23041 Biodegradable Plastic Mulch Provided Weed Control, Yield, and Quality of Pie Pumpkin Comparable to Polyethylene Mulch

Tuesday, August 9, 2016
Georgia Ballroom (Sheraton Hotel Atlanta)
Shuresh Ghimire , Washington State University, Mount Vernon, WA
Annette L. Wszelaki , University of Tennessee, Knoxville, TN
Jennifer Moore , University of Tennessee, Knoxville, TN
Henry Sintim , Washington State University, Puyallup, WA
Debra A. Inglis , Washington State University, Mount Vernon, WA
Markus Flury , Washington State University, Puyallup, WA
Carol A. Miles , Washington State University, NWREC, Mount Vernon, WA
Poster Presentations
  • Ghimire ashs poster 2016.pdf (718.0 kB)
  • Ghimire S ashs 2016 poster.mp3 (6.1 MB)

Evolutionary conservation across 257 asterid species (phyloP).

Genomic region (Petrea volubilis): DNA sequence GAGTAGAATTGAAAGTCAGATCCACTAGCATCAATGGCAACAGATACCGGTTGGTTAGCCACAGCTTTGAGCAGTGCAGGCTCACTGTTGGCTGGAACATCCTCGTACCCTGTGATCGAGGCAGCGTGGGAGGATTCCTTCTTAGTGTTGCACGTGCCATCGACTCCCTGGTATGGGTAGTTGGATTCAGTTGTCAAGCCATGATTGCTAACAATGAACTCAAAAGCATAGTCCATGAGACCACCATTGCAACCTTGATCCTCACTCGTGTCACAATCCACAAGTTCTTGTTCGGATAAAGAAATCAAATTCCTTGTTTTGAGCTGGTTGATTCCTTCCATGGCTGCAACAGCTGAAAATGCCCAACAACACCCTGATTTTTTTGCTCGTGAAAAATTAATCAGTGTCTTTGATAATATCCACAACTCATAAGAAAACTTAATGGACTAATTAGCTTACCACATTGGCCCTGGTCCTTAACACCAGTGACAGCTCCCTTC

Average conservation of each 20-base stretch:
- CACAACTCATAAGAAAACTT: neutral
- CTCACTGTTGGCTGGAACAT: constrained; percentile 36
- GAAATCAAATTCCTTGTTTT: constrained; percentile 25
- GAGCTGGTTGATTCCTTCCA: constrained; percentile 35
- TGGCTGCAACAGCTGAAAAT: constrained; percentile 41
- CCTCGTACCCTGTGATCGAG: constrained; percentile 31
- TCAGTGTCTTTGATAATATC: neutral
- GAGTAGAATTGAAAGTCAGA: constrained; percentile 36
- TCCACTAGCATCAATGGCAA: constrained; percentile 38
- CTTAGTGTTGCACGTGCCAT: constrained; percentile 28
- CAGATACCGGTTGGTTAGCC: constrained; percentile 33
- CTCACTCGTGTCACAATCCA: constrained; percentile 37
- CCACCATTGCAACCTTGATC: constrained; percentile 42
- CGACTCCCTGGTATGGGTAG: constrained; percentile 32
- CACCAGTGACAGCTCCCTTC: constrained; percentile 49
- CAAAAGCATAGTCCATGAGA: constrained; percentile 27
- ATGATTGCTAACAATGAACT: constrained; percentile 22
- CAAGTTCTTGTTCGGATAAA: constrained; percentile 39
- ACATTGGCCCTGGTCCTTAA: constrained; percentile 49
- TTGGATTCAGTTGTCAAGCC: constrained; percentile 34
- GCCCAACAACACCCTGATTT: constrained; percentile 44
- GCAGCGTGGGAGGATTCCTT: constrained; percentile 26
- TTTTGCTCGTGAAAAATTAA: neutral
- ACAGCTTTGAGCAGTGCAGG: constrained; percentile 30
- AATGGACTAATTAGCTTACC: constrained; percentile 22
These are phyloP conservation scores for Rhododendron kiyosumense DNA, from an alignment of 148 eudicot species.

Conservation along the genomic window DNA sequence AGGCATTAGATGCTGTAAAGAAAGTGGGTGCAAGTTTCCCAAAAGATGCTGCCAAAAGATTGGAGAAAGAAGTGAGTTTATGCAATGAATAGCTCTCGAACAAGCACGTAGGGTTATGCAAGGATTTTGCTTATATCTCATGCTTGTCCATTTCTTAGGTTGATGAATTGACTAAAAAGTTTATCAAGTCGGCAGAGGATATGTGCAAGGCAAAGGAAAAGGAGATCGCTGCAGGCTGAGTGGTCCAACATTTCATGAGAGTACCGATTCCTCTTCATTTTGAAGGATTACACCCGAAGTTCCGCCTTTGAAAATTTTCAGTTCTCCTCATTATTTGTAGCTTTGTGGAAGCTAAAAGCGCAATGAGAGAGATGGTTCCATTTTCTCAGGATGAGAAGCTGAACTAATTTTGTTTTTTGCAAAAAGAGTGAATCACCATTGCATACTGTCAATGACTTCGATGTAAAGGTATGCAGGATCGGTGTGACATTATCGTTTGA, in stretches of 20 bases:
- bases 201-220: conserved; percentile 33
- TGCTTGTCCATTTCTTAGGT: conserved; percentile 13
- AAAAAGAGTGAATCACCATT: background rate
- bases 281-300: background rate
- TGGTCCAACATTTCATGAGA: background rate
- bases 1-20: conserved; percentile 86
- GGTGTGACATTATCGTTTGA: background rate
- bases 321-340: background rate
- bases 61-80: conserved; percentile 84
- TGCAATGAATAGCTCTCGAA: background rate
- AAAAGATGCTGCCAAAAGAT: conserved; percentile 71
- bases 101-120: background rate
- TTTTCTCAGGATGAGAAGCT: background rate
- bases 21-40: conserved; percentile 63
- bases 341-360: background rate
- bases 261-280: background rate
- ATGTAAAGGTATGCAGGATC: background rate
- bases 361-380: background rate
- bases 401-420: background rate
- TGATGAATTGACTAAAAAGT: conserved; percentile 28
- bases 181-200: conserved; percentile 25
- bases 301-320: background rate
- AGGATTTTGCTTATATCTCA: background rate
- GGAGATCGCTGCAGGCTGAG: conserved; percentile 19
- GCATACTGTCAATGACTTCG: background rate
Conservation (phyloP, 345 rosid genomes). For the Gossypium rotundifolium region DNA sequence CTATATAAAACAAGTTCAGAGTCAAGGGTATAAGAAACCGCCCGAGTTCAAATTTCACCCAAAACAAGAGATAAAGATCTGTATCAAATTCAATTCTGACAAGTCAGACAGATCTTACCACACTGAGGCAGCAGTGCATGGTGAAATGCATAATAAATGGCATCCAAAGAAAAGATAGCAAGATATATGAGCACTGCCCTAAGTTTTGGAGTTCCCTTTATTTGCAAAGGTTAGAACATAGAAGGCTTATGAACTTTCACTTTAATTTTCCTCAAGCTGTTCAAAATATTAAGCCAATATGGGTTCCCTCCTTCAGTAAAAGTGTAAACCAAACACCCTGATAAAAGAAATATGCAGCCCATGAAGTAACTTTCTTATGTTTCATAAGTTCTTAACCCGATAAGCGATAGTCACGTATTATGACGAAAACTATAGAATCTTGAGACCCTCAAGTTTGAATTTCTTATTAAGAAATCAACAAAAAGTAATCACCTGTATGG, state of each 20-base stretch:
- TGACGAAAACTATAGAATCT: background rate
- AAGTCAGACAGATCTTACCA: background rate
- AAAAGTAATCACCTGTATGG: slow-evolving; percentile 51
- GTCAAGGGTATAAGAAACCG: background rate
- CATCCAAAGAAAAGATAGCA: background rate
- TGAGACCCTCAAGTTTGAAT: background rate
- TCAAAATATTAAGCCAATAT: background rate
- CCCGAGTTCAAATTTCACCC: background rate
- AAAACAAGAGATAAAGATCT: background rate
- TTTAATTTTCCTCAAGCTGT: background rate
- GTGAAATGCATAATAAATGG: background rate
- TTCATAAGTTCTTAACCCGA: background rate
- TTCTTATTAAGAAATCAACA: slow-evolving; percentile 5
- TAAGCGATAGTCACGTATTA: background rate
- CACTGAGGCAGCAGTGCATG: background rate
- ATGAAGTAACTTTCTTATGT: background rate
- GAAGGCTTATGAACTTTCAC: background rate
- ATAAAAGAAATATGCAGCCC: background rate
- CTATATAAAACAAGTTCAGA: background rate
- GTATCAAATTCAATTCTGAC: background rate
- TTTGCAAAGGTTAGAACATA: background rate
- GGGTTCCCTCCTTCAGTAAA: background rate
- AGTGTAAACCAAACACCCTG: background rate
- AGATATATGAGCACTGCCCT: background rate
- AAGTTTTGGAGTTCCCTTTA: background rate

• The use of polyethylene (PE) mulch in agriculture has greatly increased worldwide in the last two decades. Mulching reduces weed pressure, moderates the soil temperature, conserves soil moisture and results in higher crop yield. PE mulch in most cases is not recyclable and its disposal can be a source of pollution to the soil and environment. Hence, mulch that can biodegrade in the field after tillage incorporation with no negative impact on the soil ecosystem would be highly desirable. In 2015, an experimental field trial evaluated four potentially biodegradable plastics (Metabolix, Organix, Naturecycle and BioAgri), a cellulose mulch [WeedGuardPlus (100% biodegradable)], PE (non-biodegradable) and no-mulch treatments for effects on pumpkin (Cucurbita pepo L. cv. Cinnamon Girl) fruit yield and quality. Two U.S. trial locations were selected based on distinct climate differences: Mount Vernon, WA and Knoxville, TN. At Mount Vernon, the dry weight of weeds in the no-mulch treatment increased from transplanting to harvest (475 g.m-2), but there were no weeds in any of the mulch treatments except Naturecycle (0.1 g.m-2) at 2 weeks prior to harvest. At Knoxville, the dry weight of weeds was higher for the no-mulch treatment and Naturecyle from transplanting to harvest (71 g.m-2 and 25 g.m-2); however weeds were not of practical significance for Naturecycle. At Mount Vernon, pumpkin marketable yield with BioAgri (24.3 t.ha-1) and Metabolix (22.4 t.ha-1) were comparable with PE mulch (27.3 t.ha-1) while yield was significantly lower for the no-mulch treatment (11.3 t.ha-1) and WeedGuardPlus (16.1 t.ha-1); yield with Naturecycle (20.1 t.ha-1) and Organix (19.7 t.ha-1) were intermediate (P = 0.0002). These differences in yield may have been due to the difference in the soil temperature: at 10 cm depth, the temperature tended to be 2 0C lower for the no-mulch treatment (20.3 0C) as compared to PE, BioAgri and Metabolix (21.8 0C – 23.3 0C). At Knoxville, pumpkin fruit yield did not differ due to treatment (12.3-18.1 t.ha-1), and soil temperature was higher in general for all treatments (25.3 0C – 26.9 0C) as compared to Mount Vernon. Pumpkin fruit quality (total soluble solids, dry matter, length and width) at harvest did not differ due to mulch treatment at either location. These results indicate that weed control, yield and quality of pie pumpkin grown with biodegradable mulch are comparable to PE mulch.